Breaking down Syracuse’s multiple defensive looks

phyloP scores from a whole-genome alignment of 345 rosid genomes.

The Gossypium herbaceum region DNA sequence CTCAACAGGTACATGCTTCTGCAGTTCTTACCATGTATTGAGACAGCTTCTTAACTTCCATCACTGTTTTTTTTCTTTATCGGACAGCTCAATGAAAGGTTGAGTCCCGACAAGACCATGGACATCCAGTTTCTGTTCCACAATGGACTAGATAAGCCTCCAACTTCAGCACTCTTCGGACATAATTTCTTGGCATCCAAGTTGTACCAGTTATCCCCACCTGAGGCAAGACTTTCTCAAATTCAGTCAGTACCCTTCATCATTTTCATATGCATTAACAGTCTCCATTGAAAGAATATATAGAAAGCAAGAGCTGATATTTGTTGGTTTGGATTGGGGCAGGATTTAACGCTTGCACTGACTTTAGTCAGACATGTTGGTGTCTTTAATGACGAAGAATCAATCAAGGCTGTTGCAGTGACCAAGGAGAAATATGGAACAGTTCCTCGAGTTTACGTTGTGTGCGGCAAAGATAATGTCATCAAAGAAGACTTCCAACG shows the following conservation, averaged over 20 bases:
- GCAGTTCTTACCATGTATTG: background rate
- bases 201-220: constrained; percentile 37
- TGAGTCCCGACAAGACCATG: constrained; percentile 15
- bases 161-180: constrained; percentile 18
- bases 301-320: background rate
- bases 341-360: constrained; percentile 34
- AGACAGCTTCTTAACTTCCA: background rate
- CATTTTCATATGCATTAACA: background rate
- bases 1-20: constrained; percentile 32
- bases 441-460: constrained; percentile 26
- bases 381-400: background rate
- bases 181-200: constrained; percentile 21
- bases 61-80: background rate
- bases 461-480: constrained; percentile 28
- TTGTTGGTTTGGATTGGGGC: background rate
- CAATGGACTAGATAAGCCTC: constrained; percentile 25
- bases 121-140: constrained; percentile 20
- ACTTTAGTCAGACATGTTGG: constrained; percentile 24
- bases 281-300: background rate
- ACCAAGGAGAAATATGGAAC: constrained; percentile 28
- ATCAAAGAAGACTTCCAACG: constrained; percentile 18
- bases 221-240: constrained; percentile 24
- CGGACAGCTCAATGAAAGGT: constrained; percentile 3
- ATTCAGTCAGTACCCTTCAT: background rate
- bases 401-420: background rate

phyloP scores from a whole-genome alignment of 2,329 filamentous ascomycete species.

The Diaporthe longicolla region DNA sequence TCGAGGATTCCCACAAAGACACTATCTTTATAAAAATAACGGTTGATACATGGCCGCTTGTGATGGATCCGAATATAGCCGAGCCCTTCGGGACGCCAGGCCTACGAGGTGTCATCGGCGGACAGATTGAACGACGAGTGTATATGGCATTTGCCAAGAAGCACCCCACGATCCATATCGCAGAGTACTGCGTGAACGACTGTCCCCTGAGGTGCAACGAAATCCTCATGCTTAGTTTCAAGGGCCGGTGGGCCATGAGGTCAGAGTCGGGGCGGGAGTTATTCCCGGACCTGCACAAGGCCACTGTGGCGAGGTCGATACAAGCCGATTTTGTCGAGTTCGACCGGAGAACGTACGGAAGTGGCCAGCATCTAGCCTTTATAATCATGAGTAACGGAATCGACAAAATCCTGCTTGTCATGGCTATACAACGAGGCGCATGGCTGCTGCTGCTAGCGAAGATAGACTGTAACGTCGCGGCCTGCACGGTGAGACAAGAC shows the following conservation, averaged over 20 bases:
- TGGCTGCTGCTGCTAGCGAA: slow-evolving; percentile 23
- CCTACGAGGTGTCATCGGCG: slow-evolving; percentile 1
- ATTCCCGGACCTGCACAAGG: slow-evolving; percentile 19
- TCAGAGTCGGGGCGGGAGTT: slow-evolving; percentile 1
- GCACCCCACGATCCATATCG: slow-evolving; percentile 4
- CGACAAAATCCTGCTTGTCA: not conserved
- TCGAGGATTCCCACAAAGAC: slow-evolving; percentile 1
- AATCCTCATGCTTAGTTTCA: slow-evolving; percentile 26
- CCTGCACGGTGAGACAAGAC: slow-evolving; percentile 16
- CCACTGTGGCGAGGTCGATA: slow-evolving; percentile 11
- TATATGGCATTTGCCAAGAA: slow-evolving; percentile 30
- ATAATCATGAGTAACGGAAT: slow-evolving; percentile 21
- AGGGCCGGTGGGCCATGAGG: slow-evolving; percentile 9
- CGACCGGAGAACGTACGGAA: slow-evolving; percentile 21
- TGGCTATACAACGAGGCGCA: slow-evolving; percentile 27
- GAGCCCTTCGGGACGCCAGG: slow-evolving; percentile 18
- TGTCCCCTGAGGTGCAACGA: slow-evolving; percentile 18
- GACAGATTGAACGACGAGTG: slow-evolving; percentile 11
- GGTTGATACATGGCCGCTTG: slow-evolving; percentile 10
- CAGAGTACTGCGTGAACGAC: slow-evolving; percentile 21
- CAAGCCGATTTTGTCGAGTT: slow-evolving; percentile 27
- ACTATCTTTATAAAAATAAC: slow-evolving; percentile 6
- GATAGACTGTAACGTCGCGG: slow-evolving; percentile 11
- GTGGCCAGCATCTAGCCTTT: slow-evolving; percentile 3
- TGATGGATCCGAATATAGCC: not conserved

first_img Related Stories How Syracuse causes more turnovers than any other team in the country Published on February 29, 2016 at 8:33 am Contact Paul: | @pschweds No. 17 Syracuse (23-6, 13-3 Atlantic Coast) leads the nation in caused turnovers per game with 25.5. Amid a season in which the Orange tied a regular-season record with 23 wins and set a program record with 13 conference wins, SU’s press is a crucial ingredient for its success.Against then-No. 10 Florida State on Feb. 18, the Orange forced 10 turnovers in the first quarter alone. By applying varied defensive pressures in a short amount of time, SU got off to a strong start and eventually won its biggest game of the season.Here’s a breakdown of some examples from that first quarter showing Syracuse’s multiple looks:1-2-2 zone baits Brittany Brown (No. 12) to carry the ball upcourtOut of Syracuse’s 1-2-2 zone, guard Brianna Butler (white rectangle) allowed Brittany Brown (maroon rectangle) to have space near the sideline. Since Brown was open, she caught a pass and Butler had to recover. Though Brown eventually got the ball over halfcourt, she was rushed and nearly threw the ball out of bounds when passing to a post player. Syracuse sagged off Brown, who eventually had six turnovers by the end of the game, at least twice.AdvertisementThis is placeholder textESPN3Light pressure and halfcourt trap off inbounds play leads to turnoverSyracuse guards Maggie Morrison and Cornelia Fondren (white rectangles) close off easier passes after the inbounds pass from the sideline. Florida State’s Ivey Slaughter (maroon rectangle) was open on the far side, but it would take a cross-court pass to get there.ESPN3By the time Slaughter got the ball, Butler (white rectangle) stepped in front of her. Morrison (white rectangle) recovers to also help trap Slaughter near the sideline. With the pressure coming so quickly, Morrison and Butler got in the right position and challenged Slaughter, who then dribbled out of bounds.ESPN32-1-2 zone morphs into trap near halfcourt and forces turnoverPeterson and Morrison set up near Florida State ball-handler Leticia Romero (No. 10) while Fondren was near midcourt. Upon passing to Brown near the sideline, Fondren and Peterson rotated to her as Morrison dropped back into the middle.ESPN3As Peterson and Fondren approached, Brown rushed a cross-court pass over teammate Emiah Bingley’s (No. 3) head and into the stands. Another example of delayed pressure that attacked Brown when she got the ball. Part of Syracuse’s game plan is to identify weak ball-handlers and force them into mistakes.For more on Syracuse’s dynamic defensive sets, click here. Commentscenter_img Facebook Twitter Google+last_img

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